Can you help us with our taxes?
April 1, 2021 10:03 PM   Subscribe

We donated a house to a non-profit in 2020. How can we best take advantage of this when filing taxes for the next few years?

We are a married couple with no kids in the US.

- In 2020, we donated our house to a non-profit. All our paperwork is in order if we want to deduct that as a charitable donation.
- Normally, our income is less than the standard deduction and we do not pay taxes. We've never itemized before! We don't qualify for most of the deductions listed here.
- Our 2020 income (~$24k) is less than the standard deduction, so we can skip itemizing and still not pay taxes, BUT...
- We expect our 2021 income to be ~$45k, which is way more than the standard deduction because unemployment gave us most of a year of back-pay. (It was for being unemployed in 2020, but they paid us in 2021 and it is therefore taxed as 2021 income.)
- We don't want to owe federal taxes in 2021.

1) Is there a way to apply the donation of the house to our 2021 taxes? (It looks like if we itemize for 2020, we can roll over the excess donation amount for five years. That messes things up for 2020 because we can't deduct more than 60% of our income in any given year based on a charitable donation. We don't qualify for other deductions, so we would wind up paying taxes for 2020.)
2) What specific things can we do to not owe federal taxes in 2021 if our income is ~$45k, assuming we can't deduct that charitable donation from 2020?
posted by anonymous to Work & Money (6 answers total)
I am far from a tax expert. I think you are on the right path. If you do itemize this year, there may be a loss carry forward or some such concept.

The best answer is to talk to an actual tax professional, not the internet. If it were me, I would talk to an actual accountant, not someone at one of the chain tax preparers. It might cost you $1,000 (or more) to have them advise and file for you, so you need to do some calculation to figure out if it is worth it in the tax savings. Figure they will need to file 2020 and 2021 taxes for you when figuring the costs. This is also dependent on the value of the house.
posted by AugustWest at 10:26 PM on April 1, 2021 [1 favorite]

To chime in on the cost of the accountant. It shouldn't cost 1000 even for 2 years. You can easily find some one to do this for a under 200 per year.
posted by pyro979 at 5:01 AM on April 2, 2021 [1 favorite]

We don't want to owe federal taxes in 2021.
It is not clear if you are saying you don't want to have to pay in when you file for 2021 (in early 2022) or if you don't want to end up paying anything in Federal taxes for the entire year. Not having to pay in when filing in 2022 just requires you to make payments in 2021 - either by withholding or estimated payments.

The option to carry forward the charitable amounts on your taxes might not require you to itemize in 2020. You should check with an accountant. Generally you can carry forward the amount you donated minus the amount you could have claimed for 2020. 60 percent of 24K is 14,400, which would leave you with $9600 in taxable income and a tax bill of $960. For 2021, your charitable amount would be (house value - 14,400). If your income is 45K, your charitable deduction will be capped at 27K. This still leaves you with 18K in income, minus any state or local taxes you pay. If you don't pay other taxes, your tax bill will be about $1,876. That is the amount you should pay in estimated taxes during the year to avoid owing at the end of the year. This is all just my own calculations and you should really talk to an expert.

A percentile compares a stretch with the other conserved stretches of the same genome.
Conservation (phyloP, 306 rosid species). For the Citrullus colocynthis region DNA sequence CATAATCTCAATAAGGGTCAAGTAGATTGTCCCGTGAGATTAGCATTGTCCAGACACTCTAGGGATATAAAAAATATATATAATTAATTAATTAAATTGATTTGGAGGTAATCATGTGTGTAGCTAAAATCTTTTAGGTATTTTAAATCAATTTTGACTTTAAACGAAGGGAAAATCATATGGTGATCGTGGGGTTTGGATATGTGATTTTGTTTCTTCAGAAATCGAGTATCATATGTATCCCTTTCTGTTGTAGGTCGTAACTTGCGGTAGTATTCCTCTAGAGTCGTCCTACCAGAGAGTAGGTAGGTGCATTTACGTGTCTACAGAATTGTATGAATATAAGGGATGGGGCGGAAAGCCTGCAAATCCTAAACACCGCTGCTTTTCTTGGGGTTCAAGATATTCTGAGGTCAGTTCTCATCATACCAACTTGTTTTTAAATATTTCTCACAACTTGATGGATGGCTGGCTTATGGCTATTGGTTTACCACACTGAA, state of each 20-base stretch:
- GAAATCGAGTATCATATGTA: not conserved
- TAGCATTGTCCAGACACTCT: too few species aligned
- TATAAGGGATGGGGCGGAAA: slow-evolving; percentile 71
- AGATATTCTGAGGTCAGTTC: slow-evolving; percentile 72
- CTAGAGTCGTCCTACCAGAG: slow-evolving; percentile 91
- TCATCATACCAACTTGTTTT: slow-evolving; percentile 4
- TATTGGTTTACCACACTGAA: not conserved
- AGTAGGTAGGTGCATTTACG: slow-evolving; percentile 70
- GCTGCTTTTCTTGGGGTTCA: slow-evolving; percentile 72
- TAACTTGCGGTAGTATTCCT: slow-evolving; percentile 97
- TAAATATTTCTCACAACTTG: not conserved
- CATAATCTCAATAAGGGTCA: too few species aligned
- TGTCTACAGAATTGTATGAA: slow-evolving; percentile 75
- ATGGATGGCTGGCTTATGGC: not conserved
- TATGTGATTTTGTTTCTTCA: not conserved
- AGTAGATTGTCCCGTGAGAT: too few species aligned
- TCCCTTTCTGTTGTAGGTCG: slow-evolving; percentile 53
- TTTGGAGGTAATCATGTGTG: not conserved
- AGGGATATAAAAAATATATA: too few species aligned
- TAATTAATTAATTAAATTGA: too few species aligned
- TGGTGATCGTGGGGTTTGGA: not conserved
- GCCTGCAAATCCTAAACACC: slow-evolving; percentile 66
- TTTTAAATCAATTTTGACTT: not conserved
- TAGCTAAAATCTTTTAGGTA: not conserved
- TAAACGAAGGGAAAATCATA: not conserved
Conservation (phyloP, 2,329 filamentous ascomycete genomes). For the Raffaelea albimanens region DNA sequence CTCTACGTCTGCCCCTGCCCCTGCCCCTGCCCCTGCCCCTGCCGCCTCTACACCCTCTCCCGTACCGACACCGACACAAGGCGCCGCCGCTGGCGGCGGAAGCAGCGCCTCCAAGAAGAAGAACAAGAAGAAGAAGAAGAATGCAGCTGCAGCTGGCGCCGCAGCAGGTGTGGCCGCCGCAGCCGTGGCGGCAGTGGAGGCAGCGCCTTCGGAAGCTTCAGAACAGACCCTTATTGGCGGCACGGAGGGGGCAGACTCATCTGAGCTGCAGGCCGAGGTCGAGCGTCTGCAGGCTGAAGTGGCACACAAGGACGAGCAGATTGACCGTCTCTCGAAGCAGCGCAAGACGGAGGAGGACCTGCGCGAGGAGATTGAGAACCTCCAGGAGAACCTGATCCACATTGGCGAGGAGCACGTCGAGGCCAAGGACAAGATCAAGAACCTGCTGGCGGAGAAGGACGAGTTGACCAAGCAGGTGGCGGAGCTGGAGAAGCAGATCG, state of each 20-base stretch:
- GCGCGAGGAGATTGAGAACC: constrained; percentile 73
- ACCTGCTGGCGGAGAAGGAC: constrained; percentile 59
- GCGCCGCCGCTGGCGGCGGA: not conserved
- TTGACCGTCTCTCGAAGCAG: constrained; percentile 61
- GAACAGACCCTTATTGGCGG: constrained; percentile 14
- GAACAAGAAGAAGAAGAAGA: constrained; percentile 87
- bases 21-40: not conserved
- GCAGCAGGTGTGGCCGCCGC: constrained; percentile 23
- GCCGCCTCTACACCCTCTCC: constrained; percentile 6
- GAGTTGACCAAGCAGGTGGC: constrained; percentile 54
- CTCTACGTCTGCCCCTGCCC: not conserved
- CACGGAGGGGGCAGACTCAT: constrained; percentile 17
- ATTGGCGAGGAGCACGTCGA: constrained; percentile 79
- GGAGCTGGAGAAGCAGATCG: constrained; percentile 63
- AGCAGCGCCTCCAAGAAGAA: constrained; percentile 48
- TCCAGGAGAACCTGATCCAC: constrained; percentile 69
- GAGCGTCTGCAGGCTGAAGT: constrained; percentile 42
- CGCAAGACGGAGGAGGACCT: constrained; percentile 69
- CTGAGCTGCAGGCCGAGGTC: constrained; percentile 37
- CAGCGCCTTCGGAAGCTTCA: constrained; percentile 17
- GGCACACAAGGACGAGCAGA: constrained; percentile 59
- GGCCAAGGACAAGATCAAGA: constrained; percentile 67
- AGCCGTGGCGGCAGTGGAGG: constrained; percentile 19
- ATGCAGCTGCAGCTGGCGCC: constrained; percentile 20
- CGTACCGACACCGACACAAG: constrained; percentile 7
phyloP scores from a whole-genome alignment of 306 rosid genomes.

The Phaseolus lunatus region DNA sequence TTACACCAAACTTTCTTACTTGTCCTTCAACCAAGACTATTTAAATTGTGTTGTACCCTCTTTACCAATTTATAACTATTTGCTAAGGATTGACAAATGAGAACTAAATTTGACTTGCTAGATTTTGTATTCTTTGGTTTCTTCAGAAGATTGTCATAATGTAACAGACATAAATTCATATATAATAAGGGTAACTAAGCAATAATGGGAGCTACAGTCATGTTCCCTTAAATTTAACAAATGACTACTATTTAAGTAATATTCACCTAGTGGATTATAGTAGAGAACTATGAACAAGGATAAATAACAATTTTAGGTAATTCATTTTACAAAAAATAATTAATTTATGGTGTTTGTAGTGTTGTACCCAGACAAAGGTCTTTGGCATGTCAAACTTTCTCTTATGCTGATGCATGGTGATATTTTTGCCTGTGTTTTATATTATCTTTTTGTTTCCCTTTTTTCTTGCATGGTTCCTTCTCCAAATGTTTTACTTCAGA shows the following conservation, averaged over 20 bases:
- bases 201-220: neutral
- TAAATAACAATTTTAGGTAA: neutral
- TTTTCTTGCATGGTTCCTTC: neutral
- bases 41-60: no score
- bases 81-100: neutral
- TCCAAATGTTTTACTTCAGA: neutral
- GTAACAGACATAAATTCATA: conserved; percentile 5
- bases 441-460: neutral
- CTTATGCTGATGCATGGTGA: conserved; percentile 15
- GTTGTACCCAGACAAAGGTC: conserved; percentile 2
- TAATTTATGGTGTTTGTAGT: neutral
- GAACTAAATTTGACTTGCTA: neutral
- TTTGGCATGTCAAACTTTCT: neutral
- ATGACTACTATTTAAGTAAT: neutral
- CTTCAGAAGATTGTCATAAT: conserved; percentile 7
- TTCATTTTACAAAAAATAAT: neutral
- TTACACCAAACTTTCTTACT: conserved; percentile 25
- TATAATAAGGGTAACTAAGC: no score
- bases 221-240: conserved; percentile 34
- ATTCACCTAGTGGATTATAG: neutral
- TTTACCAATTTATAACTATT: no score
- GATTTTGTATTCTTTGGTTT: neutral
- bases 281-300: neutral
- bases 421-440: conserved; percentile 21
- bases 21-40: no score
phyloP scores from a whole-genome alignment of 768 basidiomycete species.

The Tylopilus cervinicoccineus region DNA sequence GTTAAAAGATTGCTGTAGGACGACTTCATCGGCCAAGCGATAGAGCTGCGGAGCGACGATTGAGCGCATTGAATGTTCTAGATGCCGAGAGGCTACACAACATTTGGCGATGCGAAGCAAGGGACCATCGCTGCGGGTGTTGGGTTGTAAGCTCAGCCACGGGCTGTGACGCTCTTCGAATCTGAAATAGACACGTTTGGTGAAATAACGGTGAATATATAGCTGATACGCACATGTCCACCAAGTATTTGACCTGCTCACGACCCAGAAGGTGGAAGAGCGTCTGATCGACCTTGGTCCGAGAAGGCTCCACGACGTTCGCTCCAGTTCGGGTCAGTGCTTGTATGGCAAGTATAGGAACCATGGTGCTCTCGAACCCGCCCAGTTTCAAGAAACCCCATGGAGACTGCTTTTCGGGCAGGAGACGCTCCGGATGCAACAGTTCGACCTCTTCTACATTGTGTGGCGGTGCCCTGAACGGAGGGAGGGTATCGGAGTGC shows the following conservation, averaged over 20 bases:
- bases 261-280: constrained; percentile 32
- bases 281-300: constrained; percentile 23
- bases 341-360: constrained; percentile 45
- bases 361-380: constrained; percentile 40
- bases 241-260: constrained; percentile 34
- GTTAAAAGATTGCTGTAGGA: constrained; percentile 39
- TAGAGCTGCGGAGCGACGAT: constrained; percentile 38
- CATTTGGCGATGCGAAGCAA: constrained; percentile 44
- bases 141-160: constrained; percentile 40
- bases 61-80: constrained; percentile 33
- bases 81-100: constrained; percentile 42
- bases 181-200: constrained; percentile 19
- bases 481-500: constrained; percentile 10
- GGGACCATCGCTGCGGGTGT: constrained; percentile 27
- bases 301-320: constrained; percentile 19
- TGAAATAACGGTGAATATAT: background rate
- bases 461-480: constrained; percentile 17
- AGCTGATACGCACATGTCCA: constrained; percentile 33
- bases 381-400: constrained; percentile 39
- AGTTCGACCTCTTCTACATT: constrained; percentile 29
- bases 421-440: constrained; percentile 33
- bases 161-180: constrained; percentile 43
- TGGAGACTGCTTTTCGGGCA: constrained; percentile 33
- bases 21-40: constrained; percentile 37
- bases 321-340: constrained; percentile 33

posted by soelo at 6:39 AM on April 2, 2021

The official IRS publications are always the best place to start.

Instructions for Form 8283 - Noncash Charitable Contributions (Rev. December 2020)

When you speak with an accountant, you will come in as a somewhat knowledgeable client.
posted by yclipse at 7:04 AM on April 2, 2021

According to one CPA, you cannot carry forward a deduction made in a year in which you don't itemize, which makes sense.

But you can itemize even if it results in a higher tax bill this year; just check the box on line 18.

Whether this is a useful strategy depends on the value of the house and your anticipated future income. If you expect your income to return to the $24k range, then you would have a limited benefit beyond 2021. And it's not clear if you would even benefit much in 2021, because if you're limited to deducting 50 or 60 percent of your income, that's not much more than the standard deduction.

You also need to ask the charity whether it is a 50% limit organization.

With your relatively low 2020 income, you may qualify for assistance from a free tax preparation clinic; search in your area or look here. Although this definitely isn't a standard low-income tax question, if you're lucky they can link you to a volunteer accountant. (At the clinic I once volunteered at, most volunteers were just people who took a one-day training course, but we were managed by experienced volunteer accountants. Also, if you have low income but significant assets, maybe skip this, or make a donation to the clinic?) Alternatively, try to find an accountant who will let you pay for an hour of consultation time.
posted by Mr.Know-it-some at 7:14 AM on April 2, 2021

According to one CPA, you cannot carry forward a deduction made in a year in which you don't itemize, which makes sense.
Read the comments and you will see there are people on that exact page who disagree and have done just that in previous years. This is why you need a professional, because it may just be that those people weren't caught.
posted by soelo at 11:00 AM on April 2, 2021

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